The Newfoundland village takes its name from explorer John Cabot. “O buon vista!” – Italian for “Oh happy sight!” he is said to have exclaimed as his ship steered into the peninsula in 1497. His views of a shoreline with rock-formed caves, puffins nesting and icebergs breaking through Atlantic waters likely have not changed drastically since he landed. The homes and businesses built around the then-thriving fishery have, however. Today, some 4,000 people live amidst that history, including local entrepreneur John Norman who is working to preserve it.
Three years ago Norman began buying up local properties, many of which were dilapidated and vacant. His goal was to upgrade them to their previous condition when they were built decades and decades ago. He chose buildings with architectural and historical significance that were under threat. By restoring them, the team would be ‘awakening quaint laneways and fishermen’s footpaths while offering quintessential and authentic outport space’, as their website describes.
“When we first started people had no idea what we were doing,” explained Crystal Fudge, who is both marketing manager and the town archivist. “They just knew that John was buying a lot of properties and weren’t really sure why.”
To allay fears that the business would buy buildings to tear them down, Fudge took to Facebook and Instagram. She shared photos of the properties, their family and architectural histories, and described the specific restoration. She pulled from multiple sources, including archives, marriage records and conversations with family and neighbours.
Social media has opened up opportunities for the team. People buy properties even before they’re restored now because they’ve seen photos, and want to customize to their specifications. Journalists reach out for stories. (One dubbed Norman the ‘Baron of Bonavista.’) Recently, a group of Memorial University students wanted to do an architectural project on the Thomas Randell House because of an Instagram picture.
Notably, the business Facebook page has more than 2,000 likes – a not-so-modest number considering that’s more than half the village population.
“A lot of people that grew up in Bonavista that have moved away often love to see family homes and neighbours’ homes and see what’s happening in their neighbourhood,” said Fudge.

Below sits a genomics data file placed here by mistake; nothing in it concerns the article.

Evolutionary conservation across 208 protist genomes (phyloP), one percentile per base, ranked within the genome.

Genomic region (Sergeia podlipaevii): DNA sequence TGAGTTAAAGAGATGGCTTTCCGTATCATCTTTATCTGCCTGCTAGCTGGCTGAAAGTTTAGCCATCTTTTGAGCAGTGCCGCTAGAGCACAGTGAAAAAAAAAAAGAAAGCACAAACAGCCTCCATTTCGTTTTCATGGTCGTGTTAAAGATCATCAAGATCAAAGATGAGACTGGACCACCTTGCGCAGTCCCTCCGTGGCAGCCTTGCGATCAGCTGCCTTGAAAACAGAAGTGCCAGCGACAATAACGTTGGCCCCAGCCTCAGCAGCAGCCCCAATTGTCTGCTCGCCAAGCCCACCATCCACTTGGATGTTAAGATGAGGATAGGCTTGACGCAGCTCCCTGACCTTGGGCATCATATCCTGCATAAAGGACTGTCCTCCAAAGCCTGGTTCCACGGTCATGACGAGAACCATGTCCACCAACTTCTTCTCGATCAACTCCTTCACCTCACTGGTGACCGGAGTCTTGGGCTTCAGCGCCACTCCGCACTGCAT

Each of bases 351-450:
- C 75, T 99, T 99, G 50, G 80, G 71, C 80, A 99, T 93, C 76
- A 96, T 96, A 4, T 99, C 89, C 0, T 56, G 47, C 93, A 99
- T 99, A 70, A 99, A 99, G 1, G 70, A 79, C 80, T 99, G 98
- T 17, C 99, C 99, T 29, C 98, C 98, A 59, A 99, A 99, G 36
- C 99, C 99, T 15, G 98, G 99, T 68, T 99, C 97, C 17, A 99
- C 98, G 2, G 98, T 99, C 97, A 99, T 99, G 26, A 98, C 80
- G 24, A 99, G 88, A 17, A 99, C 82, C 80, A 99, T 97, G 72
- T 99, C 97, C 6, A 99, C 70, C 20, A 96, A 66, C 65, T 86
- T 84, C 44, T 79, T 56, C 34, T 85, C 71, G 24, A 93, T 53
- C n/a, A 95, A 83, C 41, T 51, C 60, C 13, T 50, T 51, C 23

Fudge caters to people’s interest, posting at least once per day on Instagram and sharing that through to Facebook. She uses the business names as hashtags and related non-branded tags like #NLheritage and #carpentryporn. Before-and-afters and short videos perform best, and early morning and later at night are ideal posting times, particularly on Sundays. When she gets new followers, she checks to see where they’re from – spanning to the US, the UK and elsewhere.
Audiences are both residential and commercial.
On the commercial side, Bonavista Creative restores buildings on the main street in town and rents them to businesses at reasonable rates. This minimizes the risk and cost to new business owners.
For example, Norman identified a vacant, tiny white building set back from the main street. It wasn’t a great building; being from the 1890s it was no longer liveable, plus, it was unsightly. It had one window in the front and was engulfed by a massive brown building beside it.
Bonavista Creative turned that building into the Levi Templeman House it is today. They raised it from 1.5 stories to three, painted it a salmon colour, added windows and made it liveable. The name came from the former owner, a merchant in his family’s fishing business. The Templeman House now hosts small businesses including East Coast Glow, which thrived so much in the space they’ve outgrown it and are moving into another Bonavista Creative property this spring.
“We have a list of people wanting to move to Bonavista and open a business, but we can’t provide spaces quickly enough for them,” said Fudge. In those cases, Norman will help that business find another space in town.
From a residential standpoint, there has also been a knock-on effect as well.
“Since we started doing restoration and buying properties and fixing them up we’ve noticed that a lot of the community have taken it upon themselves to do the same,” said Fudge. “A lot of houses around town now are being restored just by private citizens.”
For Norman, who started his businesses to preserve his heritage, “Oh happy sight!” indeed.
Getting Digital with is Devon Burke’s monthly look at how bricks-and-mortar businesses and entrepreneurs are using online channels to build their brand. Do you have a business that’s just starting out? Reach out to Devon Burke to share your story.
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